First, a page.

Nepal’s beauty doesn’t end with its scenic landscape. embarks on a culinary trail in the region to discover local delicacies and some of the tastiest meals ever. By Ruth Dsouza Prabhu
The idea to head to Nepal on a family vacation struck us on a random work day in February 2022. The idea gathered steam quickly and within 48 hours, all our bookings were done.
Love in first bite
Armed with a heavily researched list of 15 restaurants and 30 local dishes, we landed in Kathmandu in April. The first morning, before traffic clogged up the streets, we walked to Café Mitra. We ordered breakfast platters of eggs benedict, avocado toast, and the house special eggs. It was here that I had my first taste of Nepal—chiya—a milk tea spiced with cardamom, ginger, pepper, and cinnamon.
Strong on the palate but for a tea lover like me, a perfect start to the day. We then headed northeast of Kathmandu to Boudhanath Stupa. A large part of Nepal’s food culture is Tibetan, with some Chinese influences. With only a small board on the sidewalk to announce its presence, we stepped into Aama Canteen, whose portly Tibetan owner was pleased to see us. She suggested laphing, cold flat noodles made of potato or wheat starch and rolled with a chili paste. She adjusts the spice as per your tolerance levels but fair warning, her interpretation of medium-spicy can hit you like throwing an accelerant on fire.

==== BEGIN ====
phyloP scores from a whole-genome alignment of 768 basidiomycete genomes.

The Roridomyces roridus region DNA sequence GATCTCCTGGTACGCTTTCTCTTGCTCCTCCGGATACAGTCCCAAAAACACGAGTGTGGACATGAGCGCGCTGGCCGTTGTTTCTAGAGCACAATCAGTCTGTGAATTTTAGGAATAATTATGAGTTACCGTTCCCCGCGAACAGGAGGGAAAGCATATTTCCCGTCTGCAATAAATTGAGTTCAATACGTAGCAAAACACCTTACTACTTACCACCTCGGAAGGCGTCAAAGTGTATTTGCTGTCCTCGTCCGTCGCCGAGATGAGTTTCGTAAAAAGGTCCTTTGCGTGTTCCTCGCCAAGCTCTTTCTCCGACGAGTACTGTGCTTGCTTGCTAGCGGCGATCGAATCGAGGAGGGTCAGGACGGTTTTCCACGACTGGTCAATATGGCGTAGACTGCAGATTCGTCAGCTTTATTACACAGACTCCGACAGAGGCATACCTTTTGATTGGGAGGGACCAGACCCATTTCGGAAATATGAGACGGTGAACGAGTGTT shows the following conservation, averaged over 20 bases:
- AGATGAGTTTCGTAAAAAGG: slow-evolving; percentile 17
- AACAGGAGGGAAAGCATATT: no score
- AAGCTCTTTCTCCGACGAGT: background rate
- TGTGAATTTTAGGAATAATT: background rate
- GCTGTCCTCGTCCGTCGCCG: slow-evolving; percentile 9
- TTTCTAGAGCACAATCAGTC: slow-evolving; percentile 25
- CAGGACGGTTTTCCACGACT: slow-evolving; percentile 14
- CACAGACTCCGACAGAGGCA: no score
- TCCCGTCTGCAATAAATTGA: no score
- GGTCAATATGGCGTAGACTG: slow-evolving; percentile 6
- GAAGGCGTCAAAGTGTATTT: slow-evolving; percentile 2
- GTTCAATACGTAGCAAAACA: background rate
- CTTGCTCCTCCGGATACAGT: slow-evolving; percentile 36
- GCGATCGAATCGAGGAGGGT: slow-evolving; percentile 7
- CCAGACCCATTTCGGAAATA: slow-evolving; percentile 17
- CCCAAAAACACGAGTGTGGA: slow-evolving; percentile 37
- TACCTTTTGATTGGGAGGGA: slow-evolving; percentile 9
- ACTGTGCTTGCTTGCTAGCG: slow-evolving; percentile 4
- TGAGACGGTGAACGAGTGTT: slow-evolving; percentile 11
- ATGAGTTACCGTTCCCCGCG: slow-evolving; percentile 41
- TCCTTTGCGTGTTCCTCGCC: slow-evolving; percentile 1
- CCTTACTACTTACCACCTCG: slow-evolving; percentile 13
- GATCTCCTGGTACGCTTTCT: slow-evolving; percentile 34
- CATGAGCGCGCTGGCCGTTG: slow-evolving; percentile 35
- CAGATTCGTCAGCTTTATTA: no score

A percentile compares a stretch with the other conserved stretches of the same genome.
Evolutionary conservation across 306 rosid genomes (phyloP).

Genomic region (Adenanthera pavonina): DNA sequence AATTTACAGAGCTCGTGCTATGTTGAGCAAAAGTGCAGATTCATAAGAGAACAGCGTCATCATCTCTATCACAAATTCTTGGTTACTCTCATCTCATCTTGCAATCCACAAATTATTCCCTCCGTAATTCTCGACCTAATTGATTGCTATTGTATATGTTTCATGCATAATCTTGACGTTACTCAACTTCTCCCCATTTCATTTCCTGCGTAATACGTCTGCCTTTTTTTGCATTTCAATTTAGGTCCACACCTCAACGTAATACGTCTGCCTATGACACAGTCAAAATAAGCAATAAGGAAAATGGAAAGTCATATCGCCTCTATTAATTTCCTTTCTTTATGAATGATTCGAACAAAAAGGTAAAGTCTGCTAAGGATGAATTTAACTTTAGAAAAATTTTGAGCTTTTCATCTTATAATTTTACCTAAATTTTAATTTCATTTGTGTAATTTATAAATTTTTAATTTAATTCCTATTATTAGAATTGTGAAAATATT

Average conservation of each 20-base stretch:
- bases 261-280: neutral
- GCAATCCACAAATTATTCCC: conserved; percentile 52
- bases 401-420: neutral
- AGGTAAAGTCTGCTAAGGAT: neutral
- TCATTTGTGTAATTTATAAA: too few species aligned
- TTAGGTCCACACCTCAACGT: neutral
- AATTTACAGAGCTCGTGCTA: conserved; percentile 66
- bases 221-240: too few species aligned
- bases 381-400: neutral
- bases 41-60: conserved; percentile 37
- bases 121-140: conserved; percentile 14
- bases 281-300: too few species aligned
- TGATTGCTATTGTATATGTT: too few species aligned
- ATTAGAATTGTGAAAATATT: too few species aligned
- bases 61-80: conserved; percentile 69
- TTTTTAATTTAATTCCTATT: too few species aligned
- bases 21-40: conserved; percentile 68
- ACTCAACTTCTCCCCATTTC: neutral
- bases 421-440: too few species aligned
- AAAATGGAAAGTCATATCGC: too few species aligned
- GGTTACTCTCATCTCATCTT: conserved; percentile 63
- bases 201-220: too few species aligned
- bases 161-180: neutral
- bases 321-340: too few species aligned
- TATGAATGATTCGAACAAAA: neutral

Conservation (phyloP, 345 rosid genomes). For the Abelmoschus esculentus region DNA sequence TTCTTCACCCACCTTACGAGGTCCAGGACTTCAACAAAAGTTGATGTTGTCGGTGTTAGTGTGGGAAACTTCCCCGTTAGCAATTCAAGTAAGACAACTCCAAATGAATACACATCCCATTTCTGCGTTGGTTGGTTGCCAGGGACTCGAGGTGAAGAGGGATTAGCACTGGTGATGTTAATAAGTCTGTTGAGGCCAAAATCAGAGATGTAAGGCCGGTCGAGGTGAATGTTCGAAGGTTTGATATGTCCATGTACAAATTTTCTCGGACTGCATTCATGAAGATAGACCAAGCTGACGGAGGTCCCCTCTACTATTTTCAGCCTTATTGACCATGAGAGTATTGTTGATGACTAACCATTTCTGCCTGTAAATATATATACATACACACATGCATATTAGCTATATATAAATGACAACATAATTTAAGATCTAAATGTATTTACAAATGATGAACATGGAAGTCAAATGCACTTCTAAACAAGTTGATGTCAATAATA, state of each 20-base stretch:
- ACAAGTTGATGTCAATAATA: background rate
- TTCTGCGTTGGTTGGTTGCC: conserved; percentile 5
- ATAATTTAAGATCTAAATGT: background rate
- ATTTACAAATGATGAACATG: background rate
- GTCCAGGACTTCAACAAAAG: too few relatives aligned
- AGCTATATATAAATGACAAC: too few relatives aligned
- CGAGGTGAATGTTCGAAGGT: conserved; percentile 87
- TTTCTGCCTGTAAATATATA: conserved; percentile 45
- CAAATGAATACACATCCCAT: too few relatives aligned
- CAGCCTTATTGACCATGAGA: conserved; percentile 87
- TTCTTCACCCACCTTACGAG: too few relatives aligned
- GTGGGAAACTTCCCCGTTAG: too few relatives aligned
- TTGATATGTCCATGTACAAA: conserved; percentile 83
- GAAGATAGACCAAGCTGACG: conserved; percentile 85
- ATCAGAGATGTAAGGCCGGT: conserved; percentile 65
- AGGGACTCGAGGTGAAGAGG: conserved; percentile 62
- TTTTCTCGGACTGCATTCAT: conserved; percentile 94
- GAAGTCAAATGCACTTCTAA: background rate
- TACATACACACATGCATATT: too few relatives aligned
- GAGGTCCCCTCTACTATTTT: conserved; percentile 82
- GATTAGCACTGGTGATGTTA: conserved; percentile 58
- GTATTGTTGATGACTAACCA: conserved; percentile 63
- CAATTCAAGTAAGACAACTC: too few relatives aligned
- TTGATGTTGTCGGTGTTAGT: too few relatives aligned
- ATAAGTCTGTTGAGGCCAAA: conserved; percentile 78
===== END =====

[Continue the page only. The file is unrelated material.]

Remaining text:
Later that night, with the spice from the laphing still setting random fires across our digestive tracts, we ventured into Avocado Café, in Thamel. It was Nepali New Year’s eve and everyone was in a festive mood. We ordered sukuti sadeko (dried meat of buffalo, yak, or ostrich with salad) and paired it along with some local craft beer from Barasinghe and Sherpa Brewery.
The next day, we headed to Patan Durbar Square. We walked to Nandini Food Court, a small space run by two sisters. The food served here is from the Newa community. As we pulled cane stools around one of the only two knee-high tables, I surveyed the many tarkari (vegetable side dishes) set out on the counter. Potatoes, beans, varied tubers, saag (seasonal greens) and achaar (pickles or chutneys) were laid out. When assembled on a plate, these become a samaj baji (Newa for a set meal) with either chiura (beaten rice) or rice with dal.